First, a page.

The English-language South China Morning Post is held by Jack Ma’s Alibaba Group Holding Ltd., and earlier this year Sing Tao News Corp. — one of the oldest Chinese newspapers in Hong Kong — was bought by the daughter of a Chinese tycoon. A spokesperson for the South China Morning Post said it is committed to independent journalism, adding that “all editorial decision-making continues to remain within the newsroom.” Representatives from Sing Tao News didn’t respond to a request for comment.
Mainland ownership of Hong Kong media outlets impacts how stories about China are told, said Grace Leung, a lecturer at Chinese University of Hong Kong, adding that local residents would “seek alternative viewpoints from online media.”
Public Broadcaster Overhaul
The city has reshaped the management of public broadcaster Radio Television Hong Kong after some of its protest coverage was seen as tough on the government, raising concern that the editorial independence enshrined in its charter has been compromised.
In February, the government appointed Patrick Li, a career civil servant with no media experience, as director of broadcasting. Since then, several programs have been discontinued and the contract of a journalist who angered pro-Beijing politicians wasn’t renewed.
Authorities have taken steps to restrict access to some public information, including with a proposal to restrict the public from accessing key details of company directors in a registry maintained by the government.
In April, freelance journalist Bao Choy was convicted and fined for making a false statement when she listed reasons for wanting to search official car ownership information as part of investigation into a gang attack during pro-democracy protests in 2019. The prosecution of a reporter was rare for Hong Kong, and served to warn others they could face similar punishment for searches that were previously considered routine.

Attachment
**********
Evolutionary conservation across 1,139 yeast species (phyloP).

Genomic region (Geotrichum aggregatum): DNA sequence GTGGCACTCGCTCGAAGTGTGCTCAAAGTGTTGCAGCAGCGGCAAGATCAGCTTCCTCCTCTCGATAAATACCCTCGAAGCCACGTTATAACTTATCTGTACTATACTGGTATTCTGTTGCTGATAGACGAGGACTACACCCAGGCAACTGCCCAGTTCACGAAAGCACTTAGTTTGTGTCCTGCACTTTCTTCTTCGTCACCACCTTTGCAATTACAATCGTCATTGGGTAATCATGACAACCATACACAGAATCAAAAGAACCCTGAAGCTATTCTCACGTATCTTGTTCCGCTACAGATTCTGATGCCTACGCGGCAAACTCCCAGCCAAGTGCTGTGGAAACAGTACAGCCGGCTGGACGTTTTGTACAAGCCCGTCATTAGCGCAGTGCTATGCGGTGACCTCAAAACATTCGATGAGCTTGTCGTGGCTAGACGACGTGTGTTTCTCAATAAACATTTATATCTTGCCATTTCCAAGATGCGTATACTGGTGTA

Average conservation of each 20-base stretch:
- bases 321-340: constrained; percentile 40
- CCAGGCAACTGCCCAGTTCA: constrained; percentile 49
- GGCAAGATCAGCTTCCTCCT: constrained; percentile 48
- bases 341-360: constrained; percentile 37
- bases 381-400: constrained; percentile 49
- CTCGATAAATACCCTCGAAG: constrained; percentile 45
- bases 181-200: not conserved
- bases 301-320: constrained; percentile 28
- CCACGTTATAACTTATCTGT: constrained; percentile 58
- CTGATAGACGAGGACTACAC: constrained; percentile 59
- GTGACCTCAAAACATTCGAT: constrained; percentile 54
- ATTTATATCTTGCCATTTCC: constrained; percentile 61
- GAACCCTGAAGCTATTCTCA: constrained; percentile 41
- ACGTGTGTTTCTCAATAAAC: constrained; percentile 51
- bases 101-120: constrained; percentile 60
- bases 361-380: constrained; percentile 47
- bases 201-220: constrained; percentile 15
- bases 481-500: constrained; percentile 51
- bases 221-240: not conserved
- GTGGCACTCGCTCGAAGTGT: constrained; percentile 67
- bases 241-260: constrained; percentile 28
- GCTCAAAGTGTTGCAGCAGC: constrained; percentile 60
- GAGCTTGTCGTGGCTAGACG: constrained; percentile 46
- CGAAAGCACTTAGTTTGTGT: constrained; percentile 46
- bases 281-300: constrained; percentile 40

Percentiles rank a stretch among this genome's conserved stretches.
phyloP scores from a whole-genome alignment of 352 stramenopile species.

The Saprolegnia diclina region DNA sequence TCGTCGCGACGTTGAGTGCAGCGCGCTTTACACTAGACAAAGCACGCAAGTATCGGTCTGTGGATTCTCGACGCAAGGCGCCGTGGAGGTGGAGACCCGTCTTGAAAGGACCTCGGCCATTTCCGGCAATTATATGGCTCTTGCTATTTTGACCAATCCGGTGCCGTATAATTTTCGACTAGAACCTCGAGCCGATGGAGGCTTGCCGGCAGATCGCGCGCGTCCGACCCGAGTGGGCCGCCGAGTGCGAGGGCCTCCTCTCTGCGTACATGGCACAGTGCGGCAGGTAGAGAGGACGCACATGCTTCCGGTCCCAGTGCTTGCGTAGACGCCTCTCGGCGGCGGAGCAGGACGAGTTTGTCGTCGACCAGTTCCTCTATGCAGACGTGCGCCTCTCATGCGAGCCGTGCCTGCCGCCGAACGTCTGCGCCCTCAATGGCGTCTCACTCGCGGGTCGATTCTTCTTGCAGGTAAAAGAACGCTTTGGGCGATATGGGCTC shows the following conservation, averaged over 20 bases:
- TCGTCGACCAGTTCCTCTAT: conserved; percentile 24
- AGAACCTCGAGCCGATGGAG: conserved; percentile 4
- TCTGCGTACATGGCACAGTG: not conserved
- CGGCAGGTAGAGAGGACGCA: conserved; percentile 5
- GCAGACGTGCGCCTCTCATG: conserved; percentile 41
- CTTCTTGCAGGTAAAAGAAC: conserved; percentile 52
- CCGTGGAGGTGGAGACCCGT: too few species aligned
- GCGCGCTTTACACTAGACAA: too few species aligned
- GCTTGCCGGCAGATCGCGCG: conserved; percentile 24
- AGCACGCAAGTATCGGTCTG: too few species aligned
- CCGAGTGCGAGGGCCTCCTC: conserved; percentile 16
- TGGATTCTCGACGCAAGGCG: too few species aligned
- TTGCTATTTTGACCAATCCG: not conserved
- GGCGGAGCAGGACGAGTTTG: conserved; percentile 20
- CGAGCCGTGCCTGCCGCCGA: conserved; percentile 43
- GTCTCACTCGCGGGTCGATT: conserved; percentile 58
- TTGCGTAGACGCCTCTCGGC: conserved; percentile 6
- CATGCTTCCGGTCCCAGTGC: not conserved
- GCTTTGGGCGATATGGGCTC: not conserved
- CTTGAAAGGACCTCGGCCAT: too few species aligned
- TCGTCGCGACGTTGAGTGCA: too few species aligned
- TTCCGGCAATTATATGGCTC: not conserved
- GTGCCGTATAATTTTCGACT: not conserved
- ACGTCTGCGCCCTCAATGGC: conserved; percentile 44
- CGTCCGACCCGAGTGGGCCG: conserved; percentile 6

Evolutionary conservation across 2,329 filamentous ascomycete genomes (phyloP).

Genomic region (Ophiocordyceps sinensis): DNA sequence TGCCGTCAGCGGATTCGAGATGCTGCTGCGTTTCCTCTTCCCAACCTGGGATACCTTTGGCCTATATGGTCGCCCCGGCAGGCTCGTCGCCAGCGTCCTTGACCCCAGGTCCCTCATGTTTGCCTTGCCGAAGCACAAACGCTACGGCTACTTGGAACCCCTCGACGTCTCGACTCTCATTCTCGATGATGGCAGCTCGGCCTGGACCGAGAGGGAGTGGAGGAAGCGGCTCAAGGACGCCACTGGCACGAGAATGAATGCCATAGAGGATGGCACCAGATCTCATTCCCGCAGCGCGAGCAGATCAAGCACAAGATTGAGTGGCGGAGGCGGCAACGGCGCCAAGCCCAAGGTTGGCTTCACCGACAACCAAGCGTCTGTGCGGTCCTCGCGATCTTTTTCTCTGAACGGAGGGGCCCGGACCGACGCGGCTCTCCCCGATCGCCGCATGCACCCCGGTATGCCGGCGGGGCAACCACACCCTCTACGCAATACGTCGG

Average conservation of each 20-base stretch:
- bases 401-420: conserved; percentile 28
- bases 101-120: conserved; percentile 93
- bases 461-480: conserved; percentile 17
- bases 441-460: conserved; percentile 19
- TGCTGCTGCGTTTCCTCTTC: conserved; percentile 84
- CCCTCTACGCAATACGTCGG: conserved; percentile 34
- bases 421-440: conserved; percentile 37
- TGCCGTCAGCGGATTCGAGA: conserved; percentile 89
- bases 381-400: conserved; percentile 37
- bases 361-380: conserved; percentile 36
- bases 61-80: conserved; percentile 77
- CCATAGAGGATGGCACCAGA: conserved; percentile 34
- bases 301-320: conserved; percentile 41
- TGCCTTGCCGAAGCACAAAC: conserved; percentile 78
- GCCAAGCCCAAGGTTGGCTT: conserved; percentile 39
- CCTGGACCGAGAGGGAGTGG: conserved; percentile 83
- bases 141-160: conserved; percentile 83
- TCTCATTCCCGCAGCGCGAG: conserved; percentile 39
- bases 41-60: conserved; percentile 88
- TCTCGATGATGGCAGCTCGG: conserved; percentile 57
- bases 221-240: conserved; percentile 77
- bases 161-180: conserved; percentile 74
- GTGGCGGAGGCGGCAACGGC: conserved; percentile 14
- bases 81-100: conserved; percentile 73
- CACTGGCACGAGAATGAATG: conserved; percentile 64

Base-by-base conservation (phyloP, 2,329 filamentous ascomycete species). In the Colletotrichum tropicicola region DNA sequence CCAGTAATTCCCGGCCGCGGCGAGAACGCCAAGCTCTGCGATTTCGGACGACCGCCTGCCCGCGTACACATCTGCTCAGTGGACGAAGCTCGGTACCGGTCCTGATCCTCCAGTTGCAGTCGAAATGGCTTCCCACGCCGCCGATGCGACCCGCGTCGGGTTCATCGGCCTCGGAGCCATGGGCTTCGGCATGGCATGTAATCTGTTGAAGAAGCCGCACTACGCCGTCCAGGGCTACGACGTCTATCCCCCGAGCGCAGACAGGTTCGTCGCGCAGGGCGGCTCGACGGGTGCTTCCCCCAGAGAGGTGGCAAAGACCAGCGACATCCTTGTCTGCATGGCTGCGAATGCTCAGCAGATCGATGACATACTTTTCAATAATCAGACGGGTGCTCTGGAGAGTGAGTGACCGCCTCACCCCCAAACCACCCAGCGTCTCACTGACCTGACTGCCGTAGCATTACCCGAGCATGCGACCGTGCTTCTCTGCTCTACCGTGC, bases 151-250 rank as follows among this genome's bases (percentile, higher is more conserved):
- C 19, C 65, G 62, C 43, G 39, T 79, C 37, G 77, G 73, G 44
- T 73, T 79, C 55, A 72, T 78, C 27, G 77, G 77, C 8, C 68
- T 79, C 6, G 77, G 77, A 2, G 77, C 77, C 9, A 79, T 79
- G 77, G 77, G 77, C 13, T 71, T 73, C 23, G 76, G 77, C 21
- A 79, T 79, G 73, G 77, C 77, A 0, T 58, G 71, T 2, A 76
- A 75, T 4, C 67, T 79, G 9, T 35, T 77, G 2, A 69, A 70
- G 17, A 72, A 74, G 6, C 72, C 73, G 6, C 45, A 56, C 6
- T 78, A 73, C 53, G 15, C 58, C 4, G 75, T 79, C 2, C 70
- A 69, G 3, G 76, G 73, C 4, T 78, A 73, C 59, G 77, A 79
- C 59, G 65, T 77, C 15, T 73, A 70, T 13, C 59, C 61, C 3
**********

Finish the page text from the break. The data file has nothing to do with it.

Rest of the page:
“The fact that a journalistic investigation could become a punishable offense highlights the extent of the recent decline in press freedom in Hong Kong,” Cedric Alviani, East Asia bureau head for Reporters Without Borders, said in a statement after Choy’s conviction.
‘Fake news’ law
Police Commissioner Chris Tang in April warned that authorities would pursue prosecution “for those endangering Hong Kong’s security using fake news.” That prompted the Foreign Correspondents’ Club, Hong Kong, to write a letter to him expressing “serious concern” while noting that public figures around the world have used the term “fake news” to attack unfavorable coverage.
Chief Executive Carrie Lam in May raised the prospect that Hong Kong would pass a “fake news law,” saying her administration was conducting research into how other nations are handling the “increasingly worrying trend of spreading inaccurate information, misinformation, hatred and lies on social media.”
In a time of both misinformation and too much information, quality journalism is more crucial than ever.